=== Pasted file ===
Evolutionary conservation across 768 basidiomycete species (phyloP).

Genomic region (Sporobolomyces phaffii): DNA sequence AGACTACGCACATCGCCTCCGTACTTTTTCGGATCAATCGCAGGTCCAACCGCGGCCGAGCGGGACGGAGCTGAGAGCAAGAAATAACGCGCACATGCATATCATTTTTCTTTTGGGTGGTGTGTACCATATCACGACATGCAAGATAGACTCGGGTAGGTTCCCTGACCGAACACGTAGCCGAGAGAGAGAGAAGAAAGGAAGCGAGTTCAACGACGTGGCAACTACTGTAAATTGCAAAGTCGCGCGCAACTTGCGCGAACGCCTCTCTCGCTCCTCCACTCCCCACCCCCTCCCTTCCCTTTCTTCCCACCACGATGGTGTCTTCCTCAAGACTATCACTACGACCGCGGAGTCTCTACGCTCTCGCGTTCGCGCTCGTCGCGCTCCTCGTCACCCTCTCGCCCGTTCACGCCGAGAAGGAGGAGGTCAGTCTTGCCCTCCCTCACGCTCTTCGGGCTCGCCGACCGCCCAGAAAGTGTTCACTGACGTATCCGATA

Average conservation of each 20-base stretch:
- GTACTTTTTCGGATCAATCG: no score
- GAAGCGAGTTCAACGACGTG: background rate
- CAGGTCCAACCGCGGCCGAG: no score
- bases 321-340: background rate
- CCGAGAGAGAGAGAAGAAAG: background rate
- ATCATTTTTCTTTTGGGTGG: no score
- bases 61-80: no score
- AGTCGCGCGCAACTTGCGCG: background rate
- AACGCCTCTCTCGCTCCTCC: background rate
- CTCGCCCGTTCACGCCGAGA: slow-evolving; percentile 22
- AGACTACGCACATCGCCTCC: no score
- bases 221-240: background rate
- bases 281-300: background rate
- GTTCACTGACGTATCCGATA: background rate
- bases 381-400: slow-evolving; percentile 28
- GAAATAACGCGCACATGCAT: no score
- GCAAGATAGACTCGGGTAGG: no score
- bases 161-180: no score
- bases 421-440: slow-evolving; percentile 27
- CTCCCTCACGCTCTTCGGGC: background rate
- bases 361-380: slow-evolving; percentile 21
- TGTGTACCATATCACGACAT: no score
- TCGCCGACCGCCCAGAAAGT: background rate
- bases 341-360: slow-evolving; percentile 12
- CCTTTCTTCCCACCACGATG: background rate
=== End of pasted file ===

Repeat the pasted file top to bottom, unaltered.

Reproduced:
Evolutionary conservation across 768 basidiomycete species (phyloP).

Genomic region (Sporobolomyces phaffii): DNA sequence AGACTACGCACATCGCCTCCGTACTTTTTCGGATCAATCGCAGGTCCAACCGCGGCCGAGCGGGACGGAGCTGAGAGCAAGAAATAACGCGCACATGCATATCATTTTTCTTTTGGGTGGTGTGTACCATATCACGACATGCAAGATAGACTCGGGTAGGTTCCCTGACCGAACACGTAGCCGAGAGAGAGAGAAGAAAGGAAGCGAGTTCAACGACGTGGCAACTACTGTAAATTGCAAAGTCGCGCGCAACTTGCGCGAACGCCTCTCTCGCTCCTCCACTCCCCACCCCCTCCCTTCCCTTTCTTCCCACCACGATGGTGTCTTCCTCAAGACTATCACTACGACCGCGGAGTCTCTACGCTCTCGCGTTCGCGCTCGTCGCGCTCCTCGTCACCCTCTCGCCCGTTCACGCCGAGAAGGAGGAGGTCAGTCTTGCCCTCCCTCACGCTCTTCGGGCTCGCCGACCGCCCAGAAAGTGTTCACTGACGTATCCGATA

Average conservation of each 20-base stretch:
- GTACTTTTTCGGATCAATCG: no score
- GAAGCGAGTTCAACGACGTG: background rate
- CAGGTCCAACCGCGGCCGAG: no score
- bases 321-340: background rate
- CCGAGAGAGAGAGAAGAAAG: background rate
- ATCATTTTTCTTTTGGGTGG: no score
- bases 61-80: no score
- AGTCGCGCGCAACTTGCGCG: background rate
- AACGCCTCTCTCGCTCCTCC: background rate
- CTCGCCCGTTCACGCCGAGA: slow-evolving; percentile 22
- AGACTACGCACATCGCCTCC: no score
- bases 221-240: background rate
- bases 281-300: background rate
- GTTCACTGACGTATCCGATA: background rate
- bases 381-400: slow-evolving; percentile 28
- GAAATAACGCGCACATGCAT: no score
- GCAAGATAGACTCGGGTAGG: no score
- bases 161-180: no score
- bases 421-440: slow-evolving; percentile 27
- CTCCCTCACGCTCTTCGGGC: background rate
- bases 361-380: slow-evolving; percentile 21
- TGTGTACCATATCACGACAT: no score
- TCGCCGACCGCCCAGAAAGT: background rate
- bases 341-360: slow-evolving; percentile 12
- CCTTTCTTCCCACCACGATG: background rate